If like me, you cannot read Turkish, you, most probably would not be able to read this announcement by Milliyet, or, naturally, this one by Radikal Kitap. Fortunately for us, there is already some information in English available from the English language Today’s Zaman. The novel, whose Turkish title is Kafamda bir Tuhaflik, is due on December 9, and this is what they have to say about it:
The 480-page book follows the love story between a street vendor named Mevlut and his girlfriend, as well as Mevlut’s life in the streets of İstanbul throughout a period that spans over four decades, from 1969 to 2012, during which he works in a range of different jobs. Throughout these decades, Mevlut witnesses the various transformations the city, the people and Turkey in general undergo. All the while, Mevlut often wonders what the source of this “strangeness” in his head is — a strangeness that makes him different from all the “others”
The English title suggested by Pamuk himself in several interviews is A Strangeness in My Mind. According to the author, it should be available in English in 2015, which means that the translation should be already under way. I personally quite liked the weird atmosphere of his The Black Book, which I heartily recommend. Judging by the works discussed on this blog, you would probably guess that for me the stranger, the better, and I do hope that Pamuk’s new novel, which he spent six years writing, will not disappoint me in this respect.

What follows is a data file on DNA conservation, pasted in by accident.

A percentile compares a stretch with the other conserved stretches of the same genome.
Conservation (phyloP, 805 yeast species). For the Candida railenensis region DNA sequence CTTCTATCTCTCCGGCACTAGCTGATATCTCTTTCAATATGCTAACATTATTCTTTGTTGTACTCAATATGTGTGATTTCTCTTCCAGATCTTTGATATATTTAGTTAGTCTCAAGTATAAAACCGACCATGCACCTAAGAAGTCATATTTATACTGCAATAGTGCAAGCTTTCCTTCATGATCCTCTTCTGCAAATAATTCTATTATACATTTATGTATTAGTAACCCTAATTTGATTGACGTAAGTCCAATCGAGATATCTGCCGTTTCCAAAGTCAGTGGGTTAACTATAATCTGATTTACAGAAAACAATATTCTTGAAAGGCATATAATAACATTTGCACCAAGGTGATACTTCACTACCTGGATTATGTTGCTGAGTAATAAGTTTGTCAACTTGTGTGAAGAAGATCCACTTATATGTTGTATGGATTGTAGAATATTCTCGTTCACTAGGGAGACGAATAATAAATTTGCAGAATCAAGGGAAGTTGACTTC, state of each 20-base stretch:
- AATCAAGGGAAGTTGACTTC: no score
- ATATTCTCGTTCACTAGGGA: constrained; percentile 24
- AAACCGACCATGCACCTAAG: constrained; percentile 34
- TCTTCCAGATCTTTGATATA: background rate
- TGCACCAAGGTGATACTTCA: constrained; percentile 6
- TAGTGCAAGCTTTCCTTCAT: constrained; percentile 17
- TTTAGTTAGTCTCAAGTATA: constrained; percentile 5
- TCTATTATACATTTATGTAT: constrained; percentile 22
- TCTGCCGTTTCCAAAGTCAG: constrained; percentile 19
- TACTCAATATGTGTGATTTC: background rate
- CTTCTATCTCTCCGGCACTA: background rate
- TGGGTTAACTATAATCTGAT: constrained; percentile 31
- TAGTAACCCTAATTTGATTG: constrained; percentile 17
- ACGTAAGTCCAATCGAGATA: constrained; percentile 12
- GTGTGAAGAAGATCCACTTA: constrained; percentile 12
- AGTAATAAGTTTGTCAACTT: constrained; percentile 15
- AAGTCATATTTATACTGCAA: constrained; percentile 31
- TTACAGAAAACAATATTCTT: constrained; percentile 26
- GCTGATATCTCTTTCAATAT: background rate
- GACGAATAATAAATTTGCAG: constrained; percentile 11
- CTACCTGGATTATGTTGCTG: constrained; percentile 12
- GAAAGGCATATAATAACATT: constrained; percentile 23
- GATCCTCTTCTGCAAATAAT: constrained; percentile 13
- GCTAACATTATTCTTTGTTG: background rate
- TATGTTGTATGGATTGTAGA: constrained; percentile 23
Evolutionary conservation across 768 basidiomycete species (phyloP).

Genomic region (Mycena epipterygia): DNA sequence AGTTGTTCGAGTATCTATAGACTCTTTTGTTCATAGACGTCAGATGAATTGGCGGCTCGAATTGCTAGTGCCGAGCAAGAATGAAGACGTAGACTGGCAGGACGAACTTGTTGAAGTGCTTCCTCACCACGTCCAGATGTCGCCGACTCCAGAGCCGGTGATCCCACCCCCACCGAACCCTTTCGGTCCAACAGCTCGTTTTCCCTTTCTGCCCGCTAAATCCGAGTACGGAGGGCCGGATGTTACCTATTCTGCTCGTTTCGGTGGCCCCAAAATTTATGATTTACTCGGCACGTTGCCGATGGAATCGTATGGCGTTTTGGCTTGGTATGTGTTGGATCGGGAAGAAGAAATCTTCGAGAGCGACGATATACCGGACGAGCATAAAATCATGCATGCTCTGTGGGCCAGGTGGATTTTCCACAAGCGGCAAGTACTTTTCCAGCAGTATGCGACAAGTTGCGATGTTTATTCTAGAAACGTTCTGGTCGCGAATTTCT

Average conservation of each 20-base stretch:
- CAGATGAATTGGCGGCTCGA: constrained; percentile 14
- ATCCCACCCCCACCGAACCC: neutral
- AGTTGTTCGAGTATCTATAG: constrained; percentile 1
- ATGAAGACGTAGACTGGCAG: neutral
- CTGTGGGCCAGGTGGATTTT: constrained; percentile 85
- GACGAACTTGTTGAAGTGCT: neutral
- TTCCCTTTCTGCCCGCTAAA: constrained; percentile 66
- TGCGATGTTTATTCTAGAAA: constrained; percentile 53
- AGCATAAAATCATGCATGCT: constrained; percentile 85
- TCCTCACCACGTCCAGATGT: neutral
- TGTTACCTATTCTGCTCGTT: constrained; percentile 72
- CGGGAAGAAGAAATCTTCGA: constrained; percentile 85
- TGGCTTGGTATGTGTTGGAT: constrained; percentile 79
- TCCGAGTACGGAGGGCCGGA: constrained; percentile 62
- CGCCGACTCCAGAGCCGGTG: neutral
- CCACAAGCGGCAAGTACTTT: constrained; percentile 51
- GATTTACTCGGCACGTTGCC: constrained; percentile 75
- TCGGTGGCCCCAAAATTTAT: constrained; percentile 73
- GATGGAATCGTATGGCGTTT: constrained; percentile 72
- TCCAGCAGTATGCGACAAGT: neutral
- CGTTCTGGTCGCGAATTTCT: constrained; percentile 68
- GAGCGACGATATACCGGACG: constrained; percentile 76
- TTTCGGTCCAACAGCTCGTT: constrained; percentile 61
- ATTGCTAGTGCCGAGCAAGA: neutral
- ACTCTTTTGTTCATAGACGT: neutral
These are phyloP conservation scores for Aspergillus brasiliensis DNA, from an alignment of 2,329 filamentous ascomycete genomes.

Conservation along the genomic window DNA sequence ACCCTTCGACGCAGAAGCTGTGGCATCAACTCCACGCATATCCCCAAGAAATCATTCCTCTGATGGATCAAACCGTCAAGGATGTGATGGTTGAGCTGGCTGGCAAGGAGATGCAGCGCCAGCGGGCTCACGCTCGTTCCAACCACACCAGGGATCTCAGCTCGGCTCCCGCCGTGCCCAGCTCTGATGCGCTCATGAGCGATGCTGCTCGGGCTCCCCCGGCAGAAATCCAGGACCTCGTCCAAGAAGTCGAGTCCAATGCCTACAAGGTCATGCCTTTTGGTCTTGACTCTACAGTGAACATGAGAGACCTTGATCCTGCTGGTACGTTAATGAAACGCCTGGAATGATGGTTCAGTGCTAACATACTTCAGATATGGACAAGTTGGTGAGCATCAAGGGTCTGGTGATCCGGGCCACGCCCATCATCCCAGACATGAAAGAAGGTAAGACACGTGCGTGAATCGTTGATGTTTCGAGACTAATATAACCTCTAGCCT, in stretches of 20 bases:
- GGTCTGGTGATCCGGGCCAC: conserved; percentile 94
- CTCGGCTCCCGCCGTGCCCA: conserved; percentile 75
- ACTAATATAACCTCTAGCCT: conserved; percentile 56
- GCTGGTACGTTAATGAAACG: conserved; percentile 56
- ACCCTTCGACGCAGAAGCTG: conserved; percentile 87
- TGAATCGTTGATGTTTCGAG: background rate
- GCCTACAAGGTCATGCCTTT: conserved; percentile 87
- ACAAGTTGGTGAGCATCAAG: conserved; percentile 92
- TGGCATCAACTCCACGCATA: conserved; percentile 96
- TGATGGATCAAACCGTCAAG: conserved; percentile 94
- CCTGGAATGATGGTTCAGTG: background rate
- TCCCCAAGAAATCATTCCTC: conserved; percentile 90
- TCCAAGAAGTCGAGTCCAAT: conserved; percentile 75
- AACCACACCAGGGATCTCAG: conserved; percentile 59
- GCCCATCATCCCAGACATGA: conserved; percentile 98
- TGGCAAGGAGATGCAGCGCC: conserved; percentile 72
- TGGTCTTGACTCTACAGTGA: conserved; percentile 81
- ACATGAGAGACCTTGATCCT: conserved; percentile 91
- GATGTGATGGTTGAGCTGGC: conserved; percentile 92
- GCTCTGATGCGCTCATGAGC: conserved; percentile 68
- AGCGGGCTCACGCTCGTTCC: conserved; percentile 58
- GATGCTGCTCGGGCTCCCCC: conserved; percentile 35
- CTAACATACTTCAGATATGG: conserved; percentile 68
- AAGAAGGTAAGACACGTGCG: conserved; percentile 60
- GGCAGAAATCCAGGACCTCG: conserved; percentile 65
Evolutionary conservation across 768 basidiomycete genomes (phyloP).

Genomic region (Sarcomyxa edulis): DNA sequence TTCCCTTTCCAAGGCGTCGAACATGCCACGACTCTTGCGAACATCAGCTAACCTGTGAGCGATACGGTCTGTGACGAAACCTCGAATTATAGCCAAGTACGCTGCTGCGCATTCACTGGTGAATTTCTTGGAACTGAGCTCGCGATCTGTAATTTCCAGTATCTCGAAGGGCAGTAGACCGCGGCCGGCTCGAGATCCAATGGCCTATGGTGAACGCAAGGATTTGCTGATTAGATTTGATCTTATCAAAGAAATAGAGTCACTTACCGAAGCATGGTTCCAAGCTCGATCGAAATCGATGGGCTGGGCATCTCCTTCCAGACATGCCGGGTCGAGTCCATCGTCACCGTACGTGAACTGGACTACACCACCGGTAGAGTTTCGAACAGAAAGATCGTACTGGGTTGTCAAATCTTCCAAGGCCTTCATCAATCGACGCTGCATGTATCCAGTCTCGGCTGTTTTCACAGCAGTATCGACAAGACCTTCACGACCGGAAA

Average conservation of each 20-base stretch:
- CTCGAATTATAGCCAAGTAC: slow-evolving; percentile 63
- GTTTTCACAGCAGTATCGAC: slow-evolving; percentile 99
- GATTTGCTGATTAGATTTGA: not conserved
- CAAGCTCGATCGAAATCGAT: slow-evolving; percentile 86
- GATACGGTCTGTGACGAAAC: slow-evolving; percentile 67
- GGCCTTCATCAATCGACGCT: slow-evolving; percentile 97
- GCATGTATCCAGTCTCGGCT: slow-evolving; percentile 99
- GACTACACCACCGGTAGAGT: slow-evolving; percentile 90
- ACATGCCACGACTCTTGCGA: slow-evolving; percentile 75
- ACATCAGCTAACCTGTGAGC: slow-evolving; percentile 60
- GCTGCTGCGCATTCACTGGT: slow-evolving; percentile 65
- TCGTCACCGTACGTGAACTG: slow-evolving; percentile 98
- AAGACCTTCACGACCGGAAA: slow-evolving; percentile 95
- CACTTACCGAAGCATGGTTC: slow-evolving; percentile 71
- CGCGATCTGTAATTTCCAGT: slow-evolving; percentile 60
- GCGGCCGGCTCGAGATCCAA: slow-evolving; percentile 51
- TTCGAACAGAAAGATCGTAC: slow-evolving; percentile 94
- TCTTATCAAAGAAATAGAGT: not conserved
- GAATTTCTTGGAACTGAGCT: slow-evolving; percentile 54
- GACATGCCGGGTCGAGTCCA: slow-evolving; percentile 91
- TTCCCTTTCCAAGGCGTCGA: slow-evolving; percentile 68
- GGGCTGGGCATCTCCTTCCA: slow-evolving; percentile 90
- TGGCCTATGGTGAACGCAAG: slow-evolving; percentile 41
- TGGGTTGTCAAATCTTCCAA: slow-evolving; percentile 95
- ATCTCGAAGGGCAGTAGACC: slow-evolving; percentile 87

Update 1. The English translation is already available for pre-order. The translator is Ekin Oklap.
Update 2. Here is the official description of the book:
Mevlut has spent his whole life selling a local alcoholic drink on the streets of Istanbul. It is the 1990s, and although there were once thousands of boza vendors, Mevlut now cuts a lonely figure on snowy winter nights. Falling deeply into debt, and desperate to marry off his incompetent son and satisfy his mistress, Mevlut turns to his old friend Ferhat, who collects payments on electric bills. The partners traverse the backstreets of middle-class neighborhoods and shantytowns, venture into flats, shops, restaurants of the poor, relishing their power to punish cheaters and collect bribes. But when the dangers of Istanbul’s underbelly catch up with Mevlut, he finds himself beaten and threatened at every turn. Istanbul is exposed as a city with a rich and dynamic underground culture that seeps into its secular business centers and mainstream society. Mevlut serves as a flighty guide, occasionally attuned to the city’s nuances, but with a wild imagination and instincts tainted by desperation.